Another book read, and time for another review. The book is The Grimoire: Lichgates, by author S. M. Boyce. Here's a description from the book's page on goodreads.com.
"The Grimoire turns its own pages and can answer any question asked of it, and Kara Magari is its next target. She has no idea what she's getting herself into when she stumbles across the old book while hiking a hidden trail. Once she opens it, she's thrown into Ourea: a beautiful world full of terrifying things that all want the Grimoire's secrets. Everyone in this new world is trying to find her, and most want to control her.
Braeden Drakonin grew up in Ourea, and all he’s ever known of life is lying. The Grimoire is his one chance at redemption, and it lands in his lap when Kara Magari comes into his life. He has one question to ask the book – one question that can fix everything in his broken life – and he’s not letting Kara out of his sight until he gets an answer.
There’s no escaping Ourea. There’s no going back now."
Ok. So here's what I think of the book. It left me feeling a bit bipolar, so bear with me cause it will get better.
The title and genre got me excited. I love fantasy books about magic and medieval stuff, different worlds, all of that is great. I was incredibly let down by the beginning of the book. To be completely honest, if I was not reading this book to give the author a review, I don't believe I would have gotten through the beginning. For me, it was that bad. It took no time whatsoever for Kara to find herself in the midst of all the action. I'll admit that sometimes action happening right away in a story is good, and that could have happened here, too, if the author had expanded on Kara's background more. Here was someone who was obviously the main character of the story, and before I could create any bond with her, she fell through the lichgate and into the new world of Ourea, and became the Vagabond. On top of that the author's descriptives in the story were just kind of 'blah' and not really polished. What I really wanted was to know more about her troubled past and how it affected her. I never got a real sense of that in the beginning of the book, and it left me not wanting to root for her right away. Another way I can describe it is by the movie Labyrinth, starring Jennifer Connelly and David Bowie. I love Jim Henson stuff and I expect it to not get too crazy into a plot line. Connelly is thrown into the mix right away as a result, which works for the movie, but not in a book. At least not for me, anyway.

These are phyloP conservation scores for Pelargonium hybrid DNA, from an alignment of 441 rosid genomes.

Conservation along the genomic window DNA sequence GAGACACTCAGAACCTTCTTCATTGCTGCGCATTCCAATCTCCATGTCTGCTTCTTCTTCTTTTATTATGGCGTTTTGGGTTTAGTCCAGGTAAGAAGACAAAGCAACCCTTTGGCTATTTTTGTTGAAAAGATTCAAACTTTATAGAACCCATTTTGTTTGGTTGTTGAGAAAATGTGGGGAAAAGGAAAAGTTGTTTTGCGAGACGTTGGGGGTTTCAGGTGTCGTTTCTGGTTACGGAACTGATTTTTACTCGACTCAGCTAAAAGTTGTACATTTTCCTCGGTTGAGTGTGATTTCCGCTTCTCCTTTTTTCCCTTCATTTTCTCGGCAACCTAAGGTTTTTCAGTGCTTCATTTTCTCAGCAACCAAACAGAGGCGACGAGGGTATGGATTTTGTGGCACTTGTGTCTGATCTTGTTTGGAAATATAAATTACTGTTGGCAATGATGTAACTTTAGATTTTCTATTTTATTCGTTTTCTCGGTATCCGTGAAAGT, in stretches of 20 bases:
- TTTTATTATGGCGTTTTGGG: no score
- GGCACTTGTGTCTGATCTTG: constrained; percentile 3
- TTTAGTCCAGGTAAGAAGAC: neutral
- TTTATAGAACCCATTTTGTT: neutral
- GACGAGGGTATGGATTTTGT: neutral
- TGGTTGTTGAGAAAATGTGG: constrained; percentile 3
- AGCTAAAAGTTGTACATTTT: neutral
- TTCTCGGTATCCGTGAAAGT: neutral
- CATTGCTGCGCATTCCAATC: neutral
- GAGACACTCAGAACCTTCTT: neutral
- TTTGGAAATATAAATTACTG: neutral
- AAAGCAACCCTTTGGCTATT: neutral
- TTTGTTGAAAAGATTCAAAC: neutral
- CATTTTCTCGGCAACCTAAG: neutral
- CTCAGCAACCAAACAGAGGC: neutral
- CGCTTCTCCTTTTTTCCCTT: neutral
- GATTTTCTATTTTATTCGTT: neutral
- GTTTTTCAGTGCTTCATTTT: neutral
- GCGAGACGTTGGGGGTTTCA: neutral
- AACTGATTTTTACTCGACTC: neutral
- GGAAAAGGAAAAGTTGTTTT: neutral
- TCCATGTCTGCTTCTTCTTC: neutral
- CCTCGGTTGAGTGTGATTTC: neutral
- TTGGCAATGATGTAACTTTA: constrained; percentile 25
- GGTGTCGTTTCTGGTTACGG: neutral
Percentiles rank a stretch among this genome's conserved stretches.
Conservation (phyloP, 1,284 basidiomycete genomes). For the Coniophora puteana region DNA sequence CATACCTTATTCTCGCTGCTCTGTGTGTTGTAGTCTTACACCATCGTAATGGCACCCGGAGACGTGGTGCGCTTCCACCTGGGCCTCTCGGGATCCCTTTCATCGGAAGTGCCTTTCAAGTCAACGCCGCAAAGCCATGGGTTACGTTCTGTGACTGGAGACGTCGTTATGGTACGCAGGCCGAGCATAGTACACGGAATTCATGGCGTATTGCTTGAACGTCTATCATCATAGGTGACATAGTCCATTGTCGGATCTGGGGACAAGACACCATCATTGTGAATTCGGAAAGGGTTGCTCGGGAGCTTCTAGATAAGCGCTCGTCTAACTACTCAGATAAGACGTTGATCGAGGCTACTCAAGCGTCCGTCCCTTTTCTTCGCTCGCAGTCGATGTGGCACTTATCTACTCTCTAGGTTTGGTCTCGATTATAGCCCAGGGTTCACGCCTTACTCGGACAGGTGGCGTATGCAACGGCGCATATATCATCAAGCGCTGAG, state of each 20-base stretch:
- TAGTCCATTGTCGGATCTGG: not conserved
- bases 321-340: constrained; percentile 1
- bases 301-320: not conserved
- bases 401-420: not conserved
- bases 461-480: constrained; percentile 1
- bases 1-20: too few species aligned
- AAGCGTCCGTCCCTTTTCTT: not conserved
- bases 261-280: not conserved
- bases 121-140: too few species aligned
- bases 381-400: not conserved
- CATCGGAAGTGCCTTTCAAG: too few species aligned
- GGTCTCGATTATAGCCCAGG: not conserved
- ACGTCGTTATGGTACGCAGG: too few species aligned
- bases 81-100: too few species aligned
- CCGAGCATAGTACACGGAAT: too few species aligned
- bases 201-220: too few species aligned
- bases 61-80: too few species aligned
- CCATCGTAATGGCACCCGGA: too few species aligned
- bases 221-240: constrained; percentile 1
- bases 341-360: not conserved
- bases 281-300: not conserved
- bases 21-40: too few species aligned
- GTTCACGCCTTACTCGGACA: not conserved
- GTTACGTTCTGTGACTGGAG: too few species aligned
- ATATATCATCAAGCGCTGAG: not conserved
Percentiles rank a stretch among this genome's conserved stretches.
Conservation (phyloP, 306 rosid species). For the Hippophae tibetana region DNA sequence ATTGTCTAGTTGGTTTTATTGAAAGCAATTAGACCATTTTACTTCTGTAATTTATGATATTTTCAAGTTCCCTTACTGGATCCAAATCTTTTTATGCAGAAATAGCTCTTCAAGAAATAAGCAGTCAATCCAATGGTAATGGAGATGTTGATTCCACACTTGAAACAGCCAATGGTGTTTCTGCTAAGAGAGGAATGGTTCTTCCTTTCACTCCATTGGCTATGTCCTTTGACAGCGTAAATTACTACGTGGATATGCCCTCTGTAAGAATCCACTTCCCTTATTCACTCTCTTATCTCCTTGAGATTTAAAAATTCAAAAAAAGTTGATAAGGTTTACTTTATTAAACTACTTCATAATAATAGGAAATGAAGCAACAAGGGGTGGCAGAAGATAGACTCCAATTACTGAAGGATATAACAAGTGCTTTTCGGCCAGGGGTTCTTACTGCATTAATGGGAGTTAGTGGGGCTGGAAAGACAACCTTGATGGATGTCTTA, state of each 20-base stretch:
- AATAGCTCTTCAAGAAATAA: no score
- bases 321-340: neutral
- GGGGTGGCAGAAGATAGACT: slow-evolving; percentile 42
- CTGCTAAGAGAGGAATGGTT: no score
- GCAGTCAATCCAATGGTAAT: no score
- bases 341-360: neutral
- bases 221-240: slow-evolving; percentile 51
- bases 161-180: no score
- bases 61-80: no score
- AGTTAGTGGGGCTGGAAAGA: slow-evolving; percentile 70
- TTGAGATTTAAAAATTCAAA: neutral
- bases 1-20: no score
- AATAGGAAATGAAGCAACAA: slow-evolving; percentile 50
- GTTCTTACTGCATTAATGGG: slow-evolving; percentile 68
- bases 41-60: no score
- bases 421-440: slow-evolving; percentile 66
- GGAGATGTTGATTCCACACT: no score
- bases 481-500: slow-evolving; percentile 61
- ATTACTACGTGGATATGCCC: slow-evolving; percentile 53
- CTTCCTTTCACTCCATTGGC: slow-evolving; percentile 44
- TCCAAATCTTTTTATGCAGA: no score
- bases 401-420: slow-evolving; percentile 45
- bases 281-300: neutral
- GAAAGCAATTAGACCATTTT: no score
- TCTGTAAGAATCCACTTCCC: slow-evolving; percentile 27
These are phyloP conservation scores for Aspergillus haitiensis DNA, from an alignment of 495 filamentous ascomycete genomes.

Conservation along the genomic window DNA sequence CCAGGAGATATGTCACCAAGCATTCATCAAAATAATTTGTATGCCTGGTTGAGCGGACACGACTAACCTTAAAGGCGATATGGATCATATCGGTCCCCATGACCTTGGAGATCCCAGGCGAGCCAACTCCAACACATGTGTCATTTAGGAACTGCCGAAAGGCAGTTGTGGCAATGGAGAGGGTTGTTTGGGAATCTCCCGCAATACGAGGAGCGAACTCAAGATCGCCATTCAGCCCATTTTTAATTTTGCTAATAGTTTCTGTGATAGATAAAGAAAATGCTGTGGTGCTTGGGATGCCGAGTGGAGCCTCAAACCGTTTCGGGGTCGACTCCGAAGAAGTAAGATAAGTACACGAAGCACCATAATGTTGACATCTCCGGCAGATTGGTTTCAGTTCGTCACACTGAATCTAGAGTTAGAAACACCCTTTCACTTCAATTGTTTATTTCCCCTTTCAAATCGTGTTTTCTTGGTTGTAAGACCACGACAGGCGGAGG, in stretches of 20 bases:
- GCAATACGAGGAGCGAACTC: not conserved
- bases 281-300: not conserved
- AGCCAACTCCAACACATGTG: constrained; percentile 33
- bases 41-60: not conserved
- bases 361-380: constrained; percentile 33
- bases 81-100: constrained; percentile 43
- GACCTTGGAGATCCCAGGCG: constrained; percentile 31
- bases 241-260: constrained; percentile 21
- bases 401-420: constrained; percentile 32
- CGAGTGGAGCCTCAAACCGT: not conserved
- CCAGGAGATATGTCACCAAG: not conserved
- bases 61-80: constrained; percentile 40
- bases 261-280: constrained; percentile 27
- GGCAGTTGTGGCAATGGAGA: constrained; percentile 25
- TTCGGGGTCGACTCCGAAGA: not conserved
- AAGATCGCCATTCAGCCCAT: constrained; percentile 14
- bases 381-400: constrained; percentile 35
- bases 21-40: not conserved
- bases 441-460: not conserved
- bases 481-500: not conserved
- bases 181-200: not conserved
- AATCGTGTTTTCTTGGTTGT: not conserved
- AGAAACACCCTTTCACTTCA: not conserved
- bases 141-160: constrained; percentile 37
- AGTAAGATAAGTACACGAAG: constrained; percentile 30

So leave that aside, because I did continue on. As the book went forward the world of Ourea opened up to me. I liked a lot of it, and it was enough that I was able to ignore the author's use of descriptives and sometimes cheesy dialogue (kind of like what you would hear on Hercules or Xena). The blood loyalty within the races of Yakona was something I found fascinating. A lot can be done with that, and my mind wandered as I explored all the possibilities. Along the way the author finally expanded on Kara's background and how the loss of her mother affected her. If more had been done on that at the beginning of the book, I would have liked it. So now I get to know her more, and now i want to root for her.
The Drenowith, or Muses, were a fairly cool addition to the world as well, and their importance in the story is evident from the moment they were introduced. That being said, I felt there were some other areas that could have been stronger. The story lacked some minor details in the lands where Kara visited. All of them had a decent start to help my imagination out, but a little more time on it could have made it a lot better. Her storyline of the impending war was great for me, and I have to admit the book began to grow on me without me realizing it. I even noticed as I was reading towards the end of the book that the writing style I did not like in the beginning had changed into something stronger. It was slight, but it was there, and I can say now that I will read the next book in the series. It's almost as if I was witnessing the author mature as a writer with each chapter. I am glad I stuck it out to the end.
Despite the book's four star ending, the beginning nearly ruined the whole thing for me. I cannot in good conscience give this book even three and a half stars. It has to be three stars, which is 'ok' in my book. I do want to give it a little plus beyond the three - a kind of footnote that reads, "I believe this series is going to be way better than my rating of this first book would indicate."
So there you have it, 3+ (the plus is not a half a star) stars for The Grimoire: Lichgates. S. M. Boyce, towards the end of the book you showed a lot more focus and it pulled me in. I have a positive feeling in my gut that you will not disappoint in the upcoming sequel. I will be waiting.
Click the captioned link under the picture above to find the book's page on Goodreads.com. From there you should be able to find out how to obtain your own copy. Happy reading everyone!
Until next time,